Target: Swedish Foreign Minister Carl Bildt, Chief Prosecutor Eva Finne
Goal: To persuade Swedish officials to agree to conduct their desired interview with Mr. Assange inside Ecuador’s London embassy.
There is a simple way to end the current diplomatic spat between Ecuador, Sweden, and Britain regarding the extradition of Julian Assange: Swedish officials must conduct their inquiry over Mr. Assange’s alleged sexual misconduct within the confines of Ecuador’s embassy. A formal request to arrange such a meeting has been made repeatedly by the Ecuadorian officials in London; however, Swedish authorities have refused the offer without any explanation as to why. Combine that with the fact that both Britain and Sweden have also refused to guarantee Mr. Assange will not be extradited to the United States once in Sweden, and one can see why many feel there may be a greater agenda at work here. If the Swedish officials who are seeking to question Assange would simply agree to do so within Ecuador’s embassy it would potentially thwart any eventual plans the United States has to extradite and wrongfully prosecute a foreign national for violating US laws.
On June 24th of this year, Julian Assange gave an interview to the Sydney Morning Herald in which he stated that he is prepared to be extradited to Sweden on the condition that he will not thereafter be extradited to the United States. So far Britain and Sweden have been unwilling to provide any such guarantee. If the Swedish officials involved in Assange’s case are indeed seeking to get to the bottom of his alleged sexual misconduct they now have an opportunity to prove it in front of the whole world. Ecuador’s embassy officials have made it known that they have made more than one attempt to arrange an interview at their embassy between Mr. Assange and his Swedish investigators. In each instance the Swedish authorities refused without an explanation. With tensions mounting between all parties involved, something must be done quickly before the situation can grow more chaotic.
According to Ecuador’s embassy, Britain’s officials have threatened to invoke a domestic law (Diplomatic and Consular Premises Act 1987) that they feel gives them legal grounds to storm the embassy and arrest Assange. As a direct consequence members of the Organization of American States (OAS) have agreed to hold a meeting this week to discuss how they will respond to Britain’s threat, which Ecuador’s Foreign Minister Ricardo Patiño called ‘a blatant disregard’ for basic diplomatic provisions set forth by the Vienna Convention on Diplomatic Relations.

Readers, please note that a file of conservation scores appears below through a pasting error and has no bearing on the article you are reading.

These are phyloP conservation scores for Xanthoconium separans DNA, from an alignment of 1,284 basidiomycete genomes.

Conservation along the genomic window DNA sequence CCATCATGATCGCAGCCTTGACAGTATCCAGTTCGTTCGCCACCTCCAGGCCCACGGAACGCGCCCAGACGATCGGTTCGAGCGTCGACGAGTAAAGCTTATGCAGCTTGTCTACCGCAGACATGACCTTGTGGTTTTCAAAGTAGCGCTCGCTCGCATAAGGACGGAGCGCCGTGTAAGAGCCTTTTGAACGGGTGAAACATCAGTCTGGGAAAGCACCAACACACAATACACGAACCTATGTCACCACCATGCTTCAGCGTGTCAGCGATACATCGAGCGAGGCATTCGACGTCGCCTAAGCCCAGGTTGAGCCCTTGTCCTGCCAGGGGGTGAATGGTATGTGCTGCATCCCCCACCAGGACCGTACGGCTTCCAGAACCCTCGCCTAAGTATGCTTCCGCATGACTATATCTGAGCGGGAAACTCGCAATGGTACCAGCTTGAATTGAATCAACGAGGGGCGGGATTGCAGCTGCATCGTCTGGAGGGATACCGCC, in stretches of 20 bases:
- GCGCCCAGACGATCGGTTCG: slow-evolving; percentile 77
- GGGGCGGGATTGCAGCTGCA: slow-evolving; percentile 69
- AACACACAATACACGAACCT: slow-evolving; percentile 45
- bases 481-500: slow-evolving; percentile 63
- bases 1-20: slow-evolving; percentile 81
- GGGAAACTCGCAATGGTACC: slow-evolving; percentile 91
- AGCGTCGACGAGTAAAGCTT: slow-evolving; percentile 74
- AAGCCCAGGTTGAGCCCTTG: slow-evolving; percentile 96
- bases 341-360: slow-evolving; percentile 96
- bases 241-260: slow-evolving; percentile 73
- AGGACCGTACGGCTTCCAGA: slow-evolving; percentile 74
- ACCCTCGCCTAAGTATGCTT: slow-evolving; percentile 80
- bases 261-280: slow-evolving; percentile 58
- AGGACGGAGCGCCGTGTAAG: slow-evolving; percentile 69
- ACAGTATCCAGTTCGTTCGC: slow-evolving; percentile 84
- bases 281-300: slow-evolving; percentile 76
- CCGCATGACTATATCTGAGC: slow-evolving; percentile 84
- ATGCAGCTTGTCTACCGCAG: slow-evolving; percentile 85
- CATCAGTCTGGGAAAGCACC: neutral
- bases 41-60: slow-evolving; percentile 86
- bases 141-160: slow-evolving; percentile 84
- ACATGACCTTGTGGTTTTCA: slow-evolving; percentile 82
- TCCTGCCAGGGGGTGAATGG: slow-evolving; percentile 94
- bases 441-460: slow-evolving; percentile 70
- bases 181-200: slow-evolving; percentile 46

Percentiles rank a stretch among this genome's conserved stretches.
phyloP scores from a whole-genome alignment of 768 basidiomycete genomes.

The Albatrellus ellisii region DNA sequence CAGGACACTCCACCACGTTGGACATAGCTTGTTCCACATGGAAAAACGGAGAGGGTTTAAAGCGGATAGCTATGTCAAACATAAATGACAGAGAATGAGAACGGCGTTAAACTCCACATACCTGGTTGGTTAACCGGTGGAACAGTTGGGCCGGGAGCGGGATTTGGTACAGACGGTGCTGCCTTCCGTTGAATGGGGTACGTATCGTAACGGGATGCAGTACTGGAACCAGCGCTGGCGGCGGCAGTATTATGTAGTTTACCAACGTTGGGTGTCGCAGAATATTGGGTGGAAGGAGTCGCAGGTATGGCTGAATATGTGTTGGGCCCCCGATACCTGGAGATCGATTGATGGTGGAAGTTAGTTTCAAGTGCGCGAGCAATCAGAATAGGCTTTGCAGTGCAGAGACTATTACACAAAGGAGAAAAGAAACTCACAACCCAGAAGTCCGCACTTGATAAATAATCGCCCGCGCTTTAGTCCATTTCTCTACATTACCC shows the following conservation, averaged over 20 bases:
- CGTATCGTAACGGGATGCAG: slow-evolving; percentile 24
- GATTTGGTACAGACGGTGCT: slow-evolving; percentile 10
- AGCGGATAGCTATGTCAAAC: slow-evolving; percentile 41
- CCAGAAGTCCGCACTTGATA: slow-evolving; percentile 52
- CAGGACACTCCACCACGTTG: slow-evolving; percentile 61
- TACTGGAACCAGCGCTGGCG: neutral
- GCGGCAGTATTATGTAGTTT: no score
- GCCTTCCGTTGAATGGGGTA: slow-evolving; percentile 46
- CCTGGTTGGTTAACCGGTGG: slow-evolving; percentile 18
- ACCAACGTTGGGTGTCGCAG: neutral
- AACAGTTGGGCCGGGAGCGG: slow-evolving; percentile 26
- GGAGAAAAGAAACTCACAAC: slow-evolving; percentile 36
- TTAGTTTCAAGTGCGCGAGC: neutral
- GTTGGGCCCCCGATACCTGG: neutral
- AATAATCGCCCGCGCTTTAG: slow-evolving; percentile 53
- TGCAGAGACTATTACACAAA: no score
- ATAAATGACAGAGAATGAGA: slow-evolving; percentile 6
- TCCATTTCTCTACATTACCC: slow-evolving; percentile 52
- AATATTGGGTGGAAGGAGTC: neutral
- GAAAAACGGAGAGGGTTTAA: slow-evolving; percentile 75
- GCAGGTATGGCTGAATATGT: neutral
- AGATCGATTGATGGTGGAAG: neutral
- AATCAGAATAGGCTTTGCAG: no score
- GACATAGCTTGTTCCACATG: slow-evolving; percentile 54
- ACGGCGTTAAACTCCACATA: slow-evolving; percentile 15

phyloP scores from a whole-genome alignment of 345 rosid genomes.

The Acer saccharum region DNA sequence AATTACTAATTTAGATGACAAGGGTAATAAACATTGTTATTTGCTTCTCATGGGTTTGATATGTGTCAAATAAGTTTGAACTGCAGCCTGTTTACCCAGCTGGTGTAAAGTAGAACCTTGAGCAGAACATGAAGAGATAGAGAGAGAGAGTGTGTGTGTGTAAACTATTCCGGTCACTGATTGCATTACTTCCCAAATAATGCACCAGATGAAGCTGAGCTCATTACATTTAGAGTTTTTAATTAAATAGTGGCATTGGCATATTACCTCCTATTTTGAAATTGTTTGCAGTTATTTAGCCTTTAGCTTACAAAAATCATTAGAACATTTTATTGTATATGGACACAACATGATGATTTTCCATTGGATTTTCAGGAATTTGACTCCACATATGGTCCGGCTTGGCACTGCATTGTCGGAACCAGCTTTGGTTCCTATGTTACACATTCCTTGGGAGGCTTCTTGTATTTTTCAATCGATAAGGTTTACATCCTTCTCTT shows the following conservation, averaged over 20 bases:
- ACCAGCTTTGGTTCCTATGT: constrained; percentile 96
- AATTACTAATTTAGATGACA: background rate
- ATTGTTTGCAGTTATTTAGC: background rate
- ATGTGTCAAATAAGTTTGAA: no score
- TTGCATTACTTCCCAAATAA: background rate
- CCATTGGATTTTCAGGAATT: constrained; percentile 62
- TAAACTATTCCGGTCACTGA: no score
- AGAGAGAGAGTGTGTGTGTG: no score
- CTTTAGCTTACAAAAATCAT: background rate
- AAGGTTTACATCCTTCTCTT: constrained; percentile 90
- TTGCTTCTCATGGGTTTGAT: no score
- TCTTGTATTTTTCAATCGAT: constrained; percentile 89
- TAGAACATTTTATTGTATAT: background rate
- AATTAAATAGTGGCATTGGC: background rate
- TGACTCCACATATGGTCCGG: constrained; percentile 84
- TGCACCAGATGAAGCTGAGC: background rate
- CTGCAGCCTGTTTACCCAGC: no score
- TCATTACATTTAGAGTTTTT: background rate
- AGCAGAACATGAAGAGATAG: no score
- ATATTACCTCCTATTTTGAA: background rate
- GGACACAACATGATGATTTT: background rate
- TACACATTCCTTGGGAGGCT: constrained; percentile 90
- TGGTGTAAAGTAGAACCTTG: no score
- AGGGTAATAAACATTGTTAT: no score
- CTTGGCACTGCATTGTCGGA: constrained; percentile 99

The already volatile situation continues to escalate as officials from Ecuador and the United Kingdom continue to hold their ground regarding Assange’s extradition. If Sweden’s foreign minister and chief prosecutor would agree to Ecuador’s offer and question Assange within Ecuador’s London embassy it would diffuse what should be the core of this whole issue: do the allegations of sexual misconduct against Assange have any merit? If not, then this diplomatic fiasco instantly goes away. The United States would then either have to leave Assange alone, or reveal they that were after him all along by finally pursuing him publicly. Please help put an end this situation by forcing the Swedish officials involved to agree to Ecuador’s offer and question Julian Assange inside the Ecuadorian Embassy.
Dear Foreign Minister Bildt, Chief Prosecutor Finne,
We urge you to reconsider the offer made by the Ecuadorian Embassy to allow you to carry out your interrogation of Mr. Assange within the premises of their London facility. As you are no doubt aware this situation is volatile to say the least, and has potentially far-reaching political and diplomatic implications. If the situation is allowed to escalate further, it could rend the very fabric of good will and cooperation that Britain, Sweden, and Ecuador have maintained for many years. We understand this request is unusual, but we also know it is not without precedent. The ability to quickly diffuse what is increasingly becoming an international relations nightmare lies solely with you. We simply ask that you carry out what you have been charged with: finding out if there is any validity to the allegations against Mr. Assange. The opportunity to do so has presented itself and you need to take it. The world might not ever be the same if you don’t.
[Your Name Here]
Photo credit: Thierry Ehrmann via Flickr